For Red Wings, this finally could be the year Defense, determination may be keys to the Cup

The picture hangs on the wall as a stark reminder of past greatness, recent failures and great expectations. It never collects dust because if you watch closely, someone is always rubbing it for luck. But it has been there the past two seasons -- and luck has not followed the Detroit Red Wings yet.

Terry Sawchuk, Ted Lindsay, Gordie Howe, Alex Delvecchio, Marcel Pronovost. They are easy to pick out in the photo. They are part of hockey history, true greats of the game. They also helped the Red Wings win seven consecutive regular-season titles and four Stanley Cups in six seasons.


The men in the 1954-55 team photo that hangs proudly in the Red Wings locker room represent happier days in Detroit -- a time when facing the red and white sweater with the wing on the chest struck fear into all in the National Hockey League.

"Some of my teammates think I played with those guys," says defenseman Paul Coffey, 34, who is in his 16th season. "I keep telling them I wasn't even born yet."


Though this isn't the same as the 53 years lost in the championship wilderness the New York Rangers finally overcame two years ago, Red Wings fans have had every right to think their team would win the Cup one of the past three seasons -- but it didn't. And with that extends the league's longest drought without hoisting the Stanley Cup in celebration at 41 years.

"The only difference between this team and the Edmonton and Pittsburgh championship teams I've played on is that this team hasn't won it all yet," says Coffey, three times a Cup winner with the Edmonton Oilers and once with the Penguins. "The talent level here is equal to most of those teams."

The Red Wings were the league's top offensive team in 1992-93, but they bowed out to the Toronto Maple Leafs in seven games in the first round of the playoffs. One year later, they were again the scariest offensive team in the NHL, but they were first-round bait for the San Jose Sharks. Coach Scotty Bowman stressed defense over individual goals from the beginning of training camp last season. It paid off: The Red Wings allowed the second-fewest goals in the league. They lost two of 14 games while rolling over the Dallas Stars, Sharks and Chicago Blackhawks en route to their first visit to the finals since 1965. But they were frustrated once again when the New Jersey Devils swept them.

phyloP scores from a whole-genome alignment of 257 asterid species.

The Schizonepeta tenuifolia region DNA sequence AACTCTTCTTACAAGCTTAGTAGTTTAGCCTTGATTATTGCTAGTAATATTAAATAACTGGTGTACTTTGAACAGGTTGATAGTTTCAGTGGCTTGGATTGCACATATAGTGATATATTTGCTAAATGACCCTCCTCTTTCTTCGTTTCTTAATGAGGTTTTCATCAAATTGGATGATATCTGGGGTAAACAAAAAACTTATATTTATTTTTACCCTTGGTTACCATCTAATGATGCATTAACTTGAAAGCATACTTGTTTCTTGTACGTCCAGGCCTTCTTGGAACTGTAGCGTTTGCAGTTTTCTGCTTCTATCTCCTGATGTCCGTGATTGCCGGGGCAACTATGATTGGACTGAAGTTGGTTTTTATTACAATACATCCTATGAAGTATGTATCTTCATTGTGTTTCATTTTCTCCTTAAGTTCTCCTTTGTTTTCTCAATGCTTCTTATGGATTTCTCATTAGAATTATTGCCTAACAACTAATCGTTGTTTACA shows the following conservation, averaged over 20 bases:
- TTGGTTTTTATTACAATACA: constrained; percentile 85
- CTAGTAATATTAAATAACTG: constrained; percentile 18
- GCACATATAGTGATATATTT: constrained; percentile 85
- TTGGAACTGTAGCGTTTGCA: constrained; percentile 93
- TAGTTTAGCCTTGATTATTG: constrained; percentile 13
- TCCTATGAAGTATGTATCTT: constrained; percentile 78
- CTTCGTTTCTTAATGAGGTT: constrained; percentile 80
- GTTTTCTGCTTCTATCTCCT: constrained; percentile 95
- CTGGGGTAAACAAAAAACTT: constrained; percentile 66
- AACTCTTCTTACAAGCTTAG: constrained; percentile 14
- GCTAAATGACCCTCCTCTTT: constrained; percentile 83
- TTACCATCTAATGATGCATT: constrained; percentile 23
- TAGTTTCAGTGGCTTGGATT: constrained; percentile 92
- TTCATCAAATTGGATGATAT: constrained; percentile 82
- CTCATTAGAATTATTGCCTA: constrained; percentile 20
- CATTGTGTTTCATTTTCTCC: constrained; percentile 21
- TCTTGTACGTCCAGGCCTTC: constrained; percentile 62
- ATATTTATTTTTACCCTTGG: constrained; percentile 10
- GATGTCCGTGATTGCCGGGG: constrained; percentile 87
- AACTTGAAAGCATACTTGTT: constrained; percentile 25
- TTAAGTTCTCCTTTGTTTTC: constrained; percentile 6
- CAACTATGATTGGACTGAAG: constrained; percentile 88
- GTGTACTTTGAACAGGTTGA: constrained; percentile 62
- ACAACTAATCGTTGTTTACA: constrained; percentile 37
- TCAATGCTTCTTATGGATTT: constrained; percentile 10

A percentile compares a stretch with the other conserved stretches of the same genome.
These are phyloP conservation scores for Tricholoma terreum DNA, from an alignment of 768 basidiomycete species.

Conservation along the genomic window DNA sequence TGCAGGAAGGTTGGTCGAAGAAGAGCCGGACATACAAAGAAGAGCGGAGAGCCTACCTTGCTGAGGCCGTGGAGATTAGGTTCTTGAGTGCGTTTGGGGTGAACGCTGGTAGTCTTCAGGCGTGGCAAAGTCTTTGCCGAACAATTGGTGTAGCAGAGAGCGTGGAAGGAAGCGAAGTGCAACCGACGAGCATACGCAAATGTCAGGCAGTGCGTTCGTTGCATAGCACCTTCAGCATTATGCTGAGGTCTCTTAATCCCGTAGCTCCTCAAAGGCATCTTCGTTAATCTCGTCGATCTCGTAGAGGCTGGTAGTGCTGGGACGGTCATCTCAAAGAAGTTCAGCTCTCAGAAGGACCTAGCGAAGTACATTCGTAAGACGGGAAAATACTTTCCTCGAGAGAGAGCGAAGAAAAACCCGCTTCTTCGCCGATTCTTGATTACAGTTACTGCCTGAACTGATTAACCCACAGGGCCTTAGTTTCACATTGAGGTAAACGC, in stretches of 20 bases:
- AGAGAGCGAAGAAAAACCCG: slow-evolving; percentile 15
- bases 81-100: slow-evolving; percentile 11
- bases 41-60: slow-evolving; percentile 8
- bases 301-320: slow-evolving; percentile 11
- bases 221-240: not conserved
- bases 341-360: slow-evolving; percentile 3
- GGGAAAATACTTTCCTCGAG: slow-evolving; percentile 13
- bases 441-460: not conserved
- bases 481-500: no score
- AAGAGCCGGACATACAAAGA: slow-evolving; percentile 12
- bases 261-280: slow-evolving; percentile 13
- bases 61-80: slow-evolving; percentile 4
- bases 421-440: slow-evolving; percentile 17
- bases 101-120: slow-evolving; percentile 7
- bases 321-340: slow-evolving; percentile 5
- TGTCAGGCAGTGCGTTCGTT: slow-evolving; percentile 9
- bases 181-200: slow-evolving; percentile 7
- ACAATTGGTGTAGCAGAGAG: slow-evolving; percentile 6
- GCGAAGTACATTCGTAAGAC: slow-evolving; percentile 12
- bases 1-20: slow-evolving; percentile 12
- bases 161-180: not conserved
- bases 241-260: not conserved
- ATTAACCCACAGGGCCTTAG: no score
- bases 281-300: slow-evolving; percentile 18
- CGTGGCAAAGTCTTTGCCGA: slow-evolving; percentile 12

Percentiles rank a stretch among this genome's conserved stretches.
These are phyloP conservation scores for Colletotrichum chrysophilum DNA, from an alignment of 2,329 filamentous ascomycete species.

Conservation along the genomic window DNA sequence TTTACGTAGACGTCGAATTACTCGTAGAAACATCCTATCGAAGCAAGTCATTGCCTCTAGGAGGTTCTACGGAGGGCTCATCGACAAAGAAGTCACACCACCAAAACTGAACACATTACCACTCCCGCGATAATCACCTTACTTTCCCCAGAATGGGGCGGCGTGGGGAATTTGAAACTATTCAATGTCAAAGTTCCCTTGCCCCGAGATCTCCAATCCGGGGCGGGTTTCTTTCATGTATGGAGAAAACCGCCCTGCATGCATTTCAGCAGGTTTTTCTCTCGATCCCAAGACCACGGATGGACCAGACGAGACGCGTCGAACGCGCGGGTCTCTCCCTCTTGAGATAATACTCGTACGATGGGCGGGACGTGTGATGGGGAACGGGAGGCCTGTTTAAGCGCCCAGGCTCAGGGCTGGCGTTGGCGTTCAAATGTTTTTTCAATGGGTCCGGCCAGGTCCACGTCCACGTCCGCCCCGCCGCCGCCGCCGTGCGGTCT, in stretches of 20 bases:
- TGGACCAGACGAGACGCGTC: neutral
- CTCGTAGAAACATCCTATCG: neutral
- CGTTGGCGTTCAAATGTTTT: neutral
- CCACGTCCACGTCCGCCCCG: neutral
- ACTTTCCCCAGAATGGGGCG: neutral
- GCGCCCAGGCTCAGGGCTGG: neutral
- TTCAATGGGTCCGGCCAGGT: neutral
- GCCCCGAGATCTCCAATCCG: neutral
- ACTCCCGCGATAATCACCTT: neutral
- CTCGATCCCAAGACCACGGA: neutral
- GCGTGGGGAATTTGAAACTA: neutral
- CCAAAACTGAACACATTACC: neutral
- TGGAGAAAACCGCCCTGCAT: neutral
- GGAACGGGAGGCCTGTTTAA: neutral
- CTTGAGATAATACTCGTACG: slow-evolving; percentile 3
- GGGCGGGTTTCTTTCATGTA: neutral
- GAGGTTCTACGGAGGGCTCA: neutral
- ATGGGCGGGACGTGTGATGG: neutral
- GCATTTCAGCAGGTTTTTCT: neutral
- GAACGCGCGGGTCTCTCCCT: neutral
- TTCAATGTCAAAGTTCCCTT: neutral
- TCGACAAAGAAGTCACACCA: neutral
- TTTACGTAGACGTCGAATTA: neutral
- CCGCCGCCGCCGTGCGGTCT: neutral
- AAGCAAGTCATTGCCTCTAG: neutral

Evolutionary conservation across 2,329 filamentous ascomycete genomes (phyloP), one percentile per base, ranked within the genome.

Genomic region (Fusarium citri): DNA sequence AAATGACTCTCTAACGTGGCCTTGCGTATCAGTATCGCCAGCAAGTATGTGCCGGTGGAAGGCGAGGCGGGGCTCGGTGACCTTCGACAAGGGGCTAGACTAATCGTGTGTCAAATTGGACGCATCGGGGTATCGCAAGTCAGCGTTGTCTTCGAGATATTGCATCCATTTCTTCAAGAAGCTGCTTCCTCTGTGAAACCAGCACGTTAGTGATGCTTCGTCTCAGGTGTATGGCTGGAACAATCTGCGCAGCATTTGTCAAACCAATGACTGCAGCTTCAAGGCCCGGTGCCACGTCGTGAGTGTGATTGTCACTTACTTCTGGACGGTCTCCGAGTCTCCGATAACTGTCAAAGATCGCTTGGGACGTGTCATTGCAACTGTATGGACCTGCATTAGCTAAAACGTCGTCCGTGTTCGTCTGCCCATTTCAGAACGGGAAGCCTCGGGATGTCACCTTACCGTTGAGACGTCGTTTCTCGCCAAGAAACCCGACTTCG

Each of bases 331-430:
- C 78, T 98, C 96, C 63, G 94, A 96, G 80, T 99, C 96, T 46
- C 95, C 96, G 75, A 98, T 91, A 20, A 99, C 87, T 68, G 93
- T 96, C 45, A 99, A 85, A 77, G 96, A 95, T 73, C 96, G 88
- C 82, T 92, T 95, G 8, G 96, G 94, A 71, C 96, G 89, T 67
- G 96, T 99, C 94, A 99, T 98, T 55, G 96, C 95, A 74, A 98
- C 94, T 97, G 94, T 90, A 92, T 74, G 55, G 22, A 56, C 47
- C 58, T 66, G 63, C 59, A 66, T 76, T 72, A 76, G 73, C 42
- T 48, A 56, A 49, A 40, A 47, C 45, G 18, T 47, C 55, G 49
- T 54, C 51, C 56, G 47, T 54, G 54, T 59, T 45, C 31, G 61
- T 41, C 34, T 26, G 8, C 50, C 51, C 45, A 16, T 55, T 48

Twenty-one of the players who were on that Detroit team are back -- and they've broken more records along the way, including most victories (62) -- breaking the record set in 1976-77 when the Canadiens were 60-8-12 for 132 points.

"I wouldn't begin to get into comparisons with that team," says Bowman, who also coached that Montreal team. "I'll tell you one thing though: This team is better defensively than that team."

There is another thing that differentiates the two teams: That Canadiens team won its second of four consecutive Stanley Cups -- this Red Wings team is looking for its first.

Team and individual records fell this seasons, but statistics are for losers.

"You remember championships," Coffey says. "You don't remember the teams that won 'X' amount of games or finished with 'X' amount of points. . . . Look at the Buffalo Bills. They were a great team. They went to the Super Bowl four consecutive years. But the only thing people remember is they lost.


"It's the nature of the beast. It's just the way sports is."

Steve Yzerman looks you straight in the eye and says he tries not to think about the moment when he might be standing on the ice raising the Stanley Cup above his head as captain of the Red Wings. But he smiles and adds he dreams about it often.

He has spent 13 season with the Wings, the past 10 as captain. He has been part of the good -- and the bad. He remembers watching teams win the Cup on television. He has been so close he could touch the Cup, but he says that can wait until he earns the right that every Canadian boy dreams of. And Steve Yzerman has dreamed.

"I remember watching the Stanley Cup when I was 4," he says. "I loved the Bruins. I pretended to be Bobby Orr, Phil Esposito and Johnny McKenzie. My brothers liked Montreal, so whenever we played road hockey or in the basement, it was Boston and Montreal.

"The last few years, I've seen the Cup on display at different league functions, but I've got no desire to get near it until we win it, and I get the chance to lift it in victory."

Most figure this is the Red Wings' year. They defeated every team in the league, not like last season when they didn't face Eastern Conference teams en route to the finals and found out how big and tough defensively the Devils were. This season, the Red Wings were aware that the Western Conference was being compared to the National Football League's American Football Conference, which has not won a Super Bowl since 1984.


"AFC, huh?" center Keith Primeau says. "That's a joke. It's not a fair comparison at all. We match up very well with any of the good Eastern teams. It's a crock."

The Red Wings obviously reacted to that comparison -- to the point where they are 19-7 against Eastern Conference teams.

"Obviously, the Red Wings have the makings of a championship year," says Wayne Gretzky, the leader of teams that won four Stanley Cup championships. "They have the greatest coach of all-time, in my opinion. They have all the ingredients and the experience of getting to the finals last year."

Pub Date: 4/21/96